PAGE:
Tazahor Mashrou

Tazahor Mashrou originates in the observation of a modernist building slated for demolition by the Ministry. Designed by the architects George Rais and Theo Kanaan in 1950, it is located on an extremely busy artery. The refusal to issue permission to develop part of the project inside the building led to the idea of writing a text in Arabic under the portico, telling the citizenry of a critical aspect of the urban space. Playing on a multitude of meanings given to the Lebanese interpretations of the words tazahor and mashrou , a series of small bits of information are sprinkled throughout this part of the city. Tazahor can mean a demonstration of protest, claim, or revelation. Mashrou can mean project, apparition, scheme, or regulation. Their use here is an invitation to reflect upon what these words mean in practice. Thus the project is an attempt to improve, involve and call into question the urban dimension by reacting to the diffuse passiveness of Beirut’s inhabitants.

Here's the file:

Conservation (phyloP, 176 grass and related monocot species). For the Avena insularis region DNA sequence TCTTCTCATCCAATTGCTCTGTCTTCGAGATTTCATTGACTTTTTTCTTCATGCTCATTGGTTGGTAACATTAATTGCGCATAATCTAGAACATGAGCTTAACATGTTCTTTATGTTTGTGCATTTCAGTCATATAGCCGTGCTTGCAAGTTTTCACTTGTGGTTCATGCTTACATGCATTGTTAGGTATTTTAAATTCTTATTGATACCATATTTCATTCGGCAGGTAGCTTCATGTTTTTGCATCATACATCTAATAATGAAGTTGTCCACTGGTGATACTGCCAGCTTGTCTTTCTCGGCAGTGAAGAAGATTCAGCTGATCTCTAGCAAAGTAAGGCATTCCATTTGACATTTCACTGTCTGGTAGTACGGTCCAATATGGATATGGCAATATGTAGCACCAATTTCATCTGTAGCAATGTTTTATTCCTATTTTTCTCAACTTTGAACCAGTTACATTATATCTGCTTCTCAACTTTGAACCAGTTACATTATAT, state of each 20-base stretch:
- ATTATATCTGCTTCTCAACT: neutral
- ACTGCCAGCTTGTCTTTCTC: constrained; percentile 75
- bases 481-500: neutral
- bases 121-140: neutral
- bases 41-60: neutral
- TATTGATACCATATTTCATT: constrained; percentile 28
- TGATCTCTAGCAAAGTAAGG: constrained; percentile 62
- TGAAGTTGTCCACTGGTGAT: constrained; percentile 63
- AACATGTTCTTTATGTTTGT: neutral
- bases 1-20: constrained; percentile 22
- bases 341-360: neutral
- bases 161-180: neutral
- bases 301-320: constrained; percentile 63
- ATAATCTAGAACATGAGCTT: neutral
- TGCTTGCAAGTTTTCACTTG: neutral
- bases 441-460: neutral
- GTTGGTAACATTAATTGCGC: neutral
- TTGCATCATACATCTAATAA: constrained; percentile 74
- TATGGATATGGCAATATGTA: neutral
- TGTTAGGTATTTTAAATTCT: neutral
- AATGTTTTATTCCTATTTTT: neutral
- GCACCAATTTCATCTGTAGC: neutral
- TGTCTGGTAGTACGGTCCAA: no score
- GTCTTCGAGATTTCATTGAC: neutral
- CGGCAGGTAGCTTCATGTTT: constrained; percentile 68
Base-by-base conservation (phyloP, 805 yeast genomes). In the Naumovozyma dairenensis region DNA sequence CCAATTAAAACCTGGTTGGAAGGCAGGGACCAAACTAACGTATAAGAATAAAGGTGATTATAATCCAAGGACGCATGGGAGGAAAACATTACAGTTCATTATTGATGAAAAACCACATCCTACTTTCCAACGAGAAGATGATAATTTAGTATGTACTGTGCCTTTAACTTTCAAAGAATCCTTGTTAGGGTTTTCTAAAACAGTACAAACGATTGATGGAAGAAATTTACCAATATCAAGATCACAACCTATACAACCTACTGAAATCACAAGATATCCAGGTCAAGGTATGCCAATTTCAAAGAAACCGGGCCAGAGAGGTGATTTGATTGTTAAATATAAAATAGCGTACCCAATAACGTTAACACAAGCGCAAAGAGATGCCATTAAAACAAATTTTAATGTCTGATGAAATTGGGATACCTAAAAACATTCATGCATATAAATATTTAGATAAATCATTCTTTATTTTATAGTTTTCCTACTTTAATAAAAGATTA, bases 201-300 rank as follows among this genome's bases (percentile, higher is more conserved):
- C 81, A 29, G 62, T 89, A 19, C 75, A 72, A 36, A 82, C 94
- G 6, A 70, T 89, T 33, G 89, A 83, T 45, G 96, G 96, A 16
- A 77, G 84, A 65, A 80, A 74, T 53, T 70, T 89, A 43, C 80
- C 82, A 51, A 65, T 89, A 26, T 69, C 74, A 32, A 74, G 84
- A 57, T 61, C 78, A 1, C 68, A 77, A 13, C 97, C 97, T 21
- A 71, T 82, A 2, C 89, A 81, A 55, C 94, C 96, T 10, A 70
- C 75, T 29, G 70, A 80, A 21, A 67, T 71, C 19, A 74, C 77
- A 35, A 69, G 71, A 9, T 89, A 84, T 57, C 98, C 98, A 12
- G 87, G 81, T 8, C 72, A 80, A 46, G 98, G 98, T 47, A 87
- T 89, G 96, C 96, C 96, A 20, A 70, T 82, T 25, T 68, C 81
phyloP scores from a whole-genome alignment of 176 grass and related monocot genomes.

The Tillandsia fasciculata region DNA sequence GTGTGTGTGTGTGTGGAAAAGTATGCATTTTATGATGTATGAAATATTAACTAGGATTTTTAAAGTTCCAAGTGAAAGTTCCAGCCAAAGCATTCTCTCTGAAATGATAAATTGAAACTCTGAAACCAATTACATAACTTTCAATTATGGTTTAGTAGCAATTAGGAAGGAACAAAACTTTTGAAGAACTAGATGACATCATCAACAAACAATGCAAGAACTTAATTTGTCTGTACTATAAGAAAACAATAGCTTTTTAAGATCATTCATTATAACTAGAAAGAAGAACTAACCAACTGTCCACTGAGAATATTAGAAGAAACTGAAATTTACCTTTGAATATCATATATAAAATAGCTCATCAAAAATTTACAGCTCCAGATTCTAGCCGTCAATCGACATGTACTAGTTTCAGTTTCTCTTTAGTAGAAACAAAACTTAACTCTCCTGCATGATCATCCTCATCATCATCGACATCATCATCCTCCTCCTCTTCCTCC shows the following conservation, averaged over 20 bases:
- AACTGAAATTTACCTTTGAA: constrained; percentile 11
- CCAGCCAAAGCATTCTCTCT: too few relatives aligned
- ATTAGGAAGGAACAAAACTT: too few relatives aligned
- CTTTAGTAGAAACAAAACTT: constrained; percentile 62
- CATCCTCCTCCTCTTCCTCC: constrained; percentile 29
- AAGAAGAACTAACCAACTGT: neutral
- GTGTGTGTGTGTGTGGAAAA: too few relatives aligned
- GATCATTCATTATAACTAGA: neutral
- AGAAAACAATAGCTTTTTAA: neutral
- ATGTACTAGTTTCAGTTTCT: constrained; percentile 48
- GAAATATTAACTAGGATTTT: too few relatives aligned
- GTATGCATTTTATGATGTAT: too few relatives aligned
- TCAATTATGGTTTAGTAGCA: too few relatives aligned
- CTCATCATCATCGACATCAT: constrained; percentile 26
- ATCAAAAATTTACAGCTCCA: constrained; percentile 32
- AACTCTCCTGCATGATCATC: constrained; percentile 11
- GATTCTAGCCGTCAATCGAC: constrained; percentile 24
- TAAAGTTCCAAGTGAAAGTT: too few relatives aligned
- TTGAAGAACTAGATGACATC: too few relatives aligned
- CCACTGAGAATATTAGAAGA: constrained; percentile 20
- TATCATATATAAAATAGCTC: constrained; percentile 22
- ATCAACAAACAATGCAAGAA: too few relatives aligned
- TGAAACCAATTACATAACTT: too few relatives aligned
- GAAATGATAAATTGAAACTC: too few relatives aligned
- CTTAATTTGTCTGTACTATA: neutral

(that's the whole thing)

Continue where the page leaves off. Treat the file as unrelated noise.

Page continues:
Date: 2016

Location: Spears

Medium: Installation

Material: N/A

Section: Contemporary

Duration: Temporary

Tags:  Site-specific Intervention
Participatory Art

Authorizations: N/A

Commissioner: N/A